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Publication Summary and Abstract

Spigler, G. and Wilson, S. P. (2017), Familiarization: A theory of repetition suppression predicts interference between overlapping cortical representations, PLoS ONE, 12(6), e0179306.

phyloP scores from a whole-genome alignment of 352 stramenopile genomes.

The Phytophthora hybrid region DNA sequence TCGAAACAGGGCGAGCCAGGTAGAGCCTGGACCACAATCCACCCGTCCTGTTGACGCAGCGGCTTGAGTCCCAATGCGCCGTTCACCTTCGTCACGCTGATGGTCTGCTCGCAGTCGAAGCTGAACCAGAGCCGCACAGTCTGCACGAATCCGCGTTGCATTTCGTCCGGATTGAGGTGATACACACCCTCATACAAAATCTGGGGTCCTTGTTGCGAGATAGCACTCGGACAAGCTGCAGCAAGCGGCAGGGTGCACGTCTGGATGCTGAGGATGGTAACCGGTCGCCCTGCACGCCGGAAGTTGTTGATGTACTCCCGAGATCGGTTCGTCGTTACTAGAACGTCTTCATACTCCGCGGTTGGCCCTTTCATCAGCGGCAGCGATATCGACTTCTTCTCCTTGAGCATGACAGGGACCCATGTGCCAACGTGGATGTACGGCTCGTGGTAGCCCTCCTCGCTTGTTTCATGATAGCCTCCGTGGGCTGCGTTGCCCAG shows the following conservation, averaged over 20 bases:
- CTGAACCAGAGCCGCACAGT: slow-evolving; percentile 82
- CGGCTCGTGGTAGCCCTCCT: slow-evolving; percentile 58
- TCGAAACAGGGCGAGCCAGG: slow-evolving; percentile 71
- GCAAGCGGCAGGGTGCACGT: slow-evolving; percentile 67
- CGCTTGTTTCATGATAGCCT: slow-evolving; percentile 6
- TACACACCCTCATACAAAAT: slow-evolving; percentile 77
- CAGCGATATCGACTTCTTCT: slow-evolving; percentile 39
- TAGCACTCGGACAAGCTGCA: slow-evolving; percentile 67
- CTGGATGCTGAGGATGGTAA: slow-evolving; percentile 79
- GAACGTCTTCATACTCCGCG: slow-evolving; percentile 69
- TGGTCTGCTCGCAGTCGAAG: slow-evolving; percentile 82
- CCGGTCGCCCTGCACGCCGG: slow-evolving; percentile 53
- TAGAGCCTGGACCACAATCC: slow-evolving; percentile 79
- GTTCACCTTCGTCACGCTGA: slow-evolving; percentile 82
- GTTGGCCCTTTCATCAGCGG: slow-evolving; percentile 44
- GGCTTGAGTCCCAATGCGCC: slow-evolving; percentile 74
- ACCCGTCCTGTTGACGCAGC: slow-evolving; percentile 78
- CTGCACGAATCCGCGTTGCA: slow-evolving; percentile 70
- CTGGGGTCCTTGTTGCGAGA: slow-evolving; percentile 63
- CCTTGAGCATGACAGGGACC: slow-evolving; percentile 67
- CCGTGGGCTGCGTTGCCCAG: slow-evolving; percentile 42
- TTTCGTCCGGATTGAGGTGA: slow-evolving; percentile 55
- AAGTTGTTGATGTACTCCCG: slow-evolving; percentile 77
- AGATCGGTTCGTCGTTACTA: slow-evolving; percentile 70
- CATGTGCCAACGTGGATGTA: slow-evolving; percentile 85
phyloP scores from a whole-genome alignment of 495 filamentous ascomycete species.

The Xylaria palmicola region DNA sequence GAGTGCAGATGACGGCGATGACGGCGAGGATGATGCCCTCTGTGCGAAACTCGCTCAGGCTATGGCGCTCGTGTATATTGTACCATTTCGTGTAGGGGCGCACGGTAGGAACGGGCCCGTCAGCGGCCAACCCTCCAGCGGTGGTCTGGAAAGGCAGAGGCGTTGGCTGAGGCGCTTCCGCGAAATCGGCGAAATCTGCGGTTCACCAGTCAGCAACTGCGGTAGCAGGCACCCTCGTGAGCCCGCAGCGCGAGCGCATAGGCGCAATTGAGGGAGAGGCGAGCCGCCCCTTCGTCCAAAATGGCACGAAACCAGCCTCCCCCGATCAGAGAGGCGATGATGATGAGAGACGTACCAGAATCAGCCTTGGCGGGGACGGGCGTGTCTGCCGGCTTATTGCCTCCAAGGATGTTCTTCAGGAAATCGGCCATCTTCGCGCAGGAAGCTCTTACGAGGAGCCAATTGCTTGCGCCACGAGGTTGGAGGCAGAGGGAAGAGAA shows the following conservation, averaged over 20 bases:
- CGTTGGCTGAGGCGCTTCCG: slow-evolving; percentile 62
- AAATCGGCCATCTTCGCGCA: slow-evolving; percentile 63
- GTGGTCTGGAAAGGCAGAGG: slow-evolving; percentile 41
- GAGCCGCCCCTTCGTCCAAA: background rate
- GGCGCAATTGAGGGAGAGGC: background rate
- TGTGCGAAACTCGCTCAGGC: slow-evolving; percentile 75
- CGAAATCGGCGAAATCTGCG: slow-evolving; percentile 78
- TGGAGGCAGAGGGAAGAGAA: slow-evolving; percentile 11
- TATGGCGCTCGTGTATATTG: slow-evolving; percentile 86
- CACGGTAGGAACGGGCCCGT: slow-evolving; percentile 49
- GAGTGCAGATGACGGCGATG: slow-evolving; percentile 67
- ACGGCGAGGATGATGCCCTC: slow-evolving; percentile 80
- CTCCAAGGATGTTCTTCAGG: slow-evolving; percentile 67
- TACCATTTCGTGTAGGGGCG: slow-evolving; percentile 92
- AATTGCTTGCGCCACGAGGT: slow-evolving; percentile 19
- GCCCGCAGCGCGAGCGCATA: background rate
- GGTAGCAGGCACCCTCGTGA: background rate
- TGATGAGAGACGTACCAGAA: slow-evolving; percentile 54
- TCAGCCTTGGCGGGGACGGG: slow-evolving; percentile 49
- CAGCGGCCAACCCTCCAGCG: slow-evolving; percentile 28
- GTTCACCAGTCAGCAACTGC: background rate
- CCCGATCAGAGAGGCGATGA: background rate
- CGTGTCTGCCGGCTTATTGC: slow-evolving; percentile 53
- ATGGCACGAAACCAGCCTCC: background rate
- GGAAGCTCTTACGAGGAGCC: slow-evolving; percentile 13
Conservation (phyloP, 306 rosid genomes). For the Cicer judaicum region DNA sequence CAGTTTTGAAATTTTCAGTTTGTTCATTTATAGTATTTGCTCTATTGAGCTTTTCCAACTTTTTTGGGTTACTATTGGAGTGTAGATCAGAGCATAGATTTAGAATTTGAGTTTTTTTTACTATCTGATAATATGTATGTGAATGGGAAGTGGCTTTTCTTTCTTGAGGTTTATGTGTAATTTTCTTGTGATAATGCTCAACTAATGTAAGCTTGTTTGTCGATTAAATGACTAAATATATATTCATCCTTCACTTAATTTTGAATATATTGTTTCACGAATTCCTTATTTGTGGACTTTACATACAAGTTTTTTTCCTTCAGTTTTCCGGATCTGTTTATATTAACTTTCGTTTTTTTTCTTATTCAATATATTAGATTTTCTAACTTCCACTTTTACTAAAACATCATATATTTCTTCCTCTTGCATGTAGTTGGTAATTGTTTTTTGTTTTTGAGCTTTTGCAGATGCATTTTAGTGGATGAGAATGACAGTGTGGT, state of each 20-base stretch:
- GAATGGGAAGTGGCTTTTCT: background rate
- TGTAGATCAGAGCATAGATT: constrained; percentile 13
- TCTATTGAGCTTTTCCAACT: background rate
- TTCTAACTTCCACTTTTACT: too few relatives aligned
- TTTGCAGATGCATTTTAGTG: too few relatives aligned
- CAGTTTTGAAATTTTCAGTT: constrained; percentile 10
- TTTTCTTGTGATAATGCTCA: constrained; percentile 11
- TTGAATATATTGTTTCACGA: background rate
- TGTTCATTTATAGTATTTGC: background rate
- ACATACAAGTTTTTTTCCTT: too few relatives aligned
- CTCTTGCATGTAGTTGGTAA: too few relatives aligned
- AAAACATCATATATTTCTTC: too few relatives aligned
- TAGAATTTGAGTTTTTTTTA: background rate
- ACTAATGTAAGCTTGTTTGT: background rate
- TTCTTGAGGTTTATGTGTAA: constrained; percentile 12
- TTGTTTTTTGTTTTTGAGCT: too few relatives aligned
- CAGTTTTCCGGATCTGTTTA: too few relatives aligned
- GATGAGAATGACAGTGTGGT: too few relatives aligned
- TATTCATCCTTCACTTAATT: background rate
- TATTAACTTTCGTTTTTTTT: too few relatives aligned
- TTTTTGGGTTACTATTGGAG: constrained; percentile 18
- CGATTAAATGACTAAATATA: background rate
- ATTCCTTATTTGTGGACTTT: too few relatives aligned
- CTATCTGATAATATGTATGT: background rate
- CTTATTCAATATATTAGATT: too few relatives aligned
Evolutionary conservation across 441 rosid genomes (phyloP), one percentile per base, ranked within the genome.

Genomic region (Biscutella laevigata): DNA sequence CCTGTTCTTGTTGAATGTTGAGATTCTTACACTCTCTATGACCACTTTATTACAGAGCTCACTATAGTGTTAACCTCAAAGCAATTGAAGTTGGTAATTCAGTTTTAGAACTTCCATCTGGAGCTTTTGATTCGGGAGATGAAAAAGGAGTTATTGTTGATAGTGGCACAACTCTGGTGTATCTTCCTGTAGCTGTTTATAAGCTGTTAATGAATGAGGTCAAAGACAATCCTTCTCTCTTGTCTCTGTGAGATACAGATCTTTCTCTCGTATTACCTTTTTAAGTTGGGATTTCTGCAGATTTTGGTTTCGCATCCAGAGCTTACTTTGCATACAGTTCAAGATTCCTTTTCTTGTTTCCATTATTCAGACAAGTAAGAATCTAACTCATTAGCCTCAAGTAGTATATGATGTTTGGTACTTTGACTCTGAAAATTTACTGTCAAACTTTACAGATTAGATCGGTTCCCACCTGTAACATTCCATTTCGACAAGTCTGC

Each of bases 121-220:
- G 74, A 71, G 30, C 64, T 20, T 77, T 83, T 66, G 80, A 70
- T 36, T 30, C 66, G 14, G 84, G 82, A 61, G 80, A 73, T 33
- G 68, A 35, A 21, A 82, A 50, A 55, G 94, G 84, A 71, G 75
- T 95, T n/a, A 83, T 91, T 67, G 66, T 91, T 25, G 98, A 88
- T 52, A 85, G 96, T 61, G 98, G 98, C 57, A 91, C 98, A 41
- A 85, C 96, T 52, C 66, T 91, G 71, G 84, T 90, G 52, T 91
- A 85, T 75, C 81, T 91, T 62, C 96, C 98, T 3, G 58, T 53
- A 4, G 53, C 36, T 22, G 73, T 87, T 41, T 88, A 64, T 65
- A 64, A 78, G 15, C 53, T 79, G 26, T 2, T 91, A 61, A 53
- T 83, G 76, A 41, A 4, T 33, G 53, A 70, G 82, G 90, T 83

Repetition suppression refers to a reduction in the cortical response to a novel stimulus that results from repeated presentation of the stimulus. We demonstrate repetition suppression in a well established computational model of cortical plasticity, according to which the relative strengths of lateral inhibitory interactions are modified by Hebbian learning. We present the model as an extension to the traditional account of repetition suppression offered by sharpening theory, which emphasises the contribution of afferent plasticity, by instead attributing the effect primarily to plasticity of intra-cortical circuitry. In support, repetition suppression is shown to emerge in simulations with plasticity enabled only in intra-cortical connections. We show in simulation how an extended ‘inhibitory sharpening theory’ can explain the disruption of repetition suppression reported in studies that include an intermediate phase of exposure to additional novel stimuli composed of features similar to those of the original stimulus. The model suggests a re-interpretation of repetition suppression as a manifestation of the process by which an initially distributed representation of a novel object becomes a more localist representation. Thus, inhibitory sharpening may constitute a more general process by which representation emerges from cortical re-organisation.
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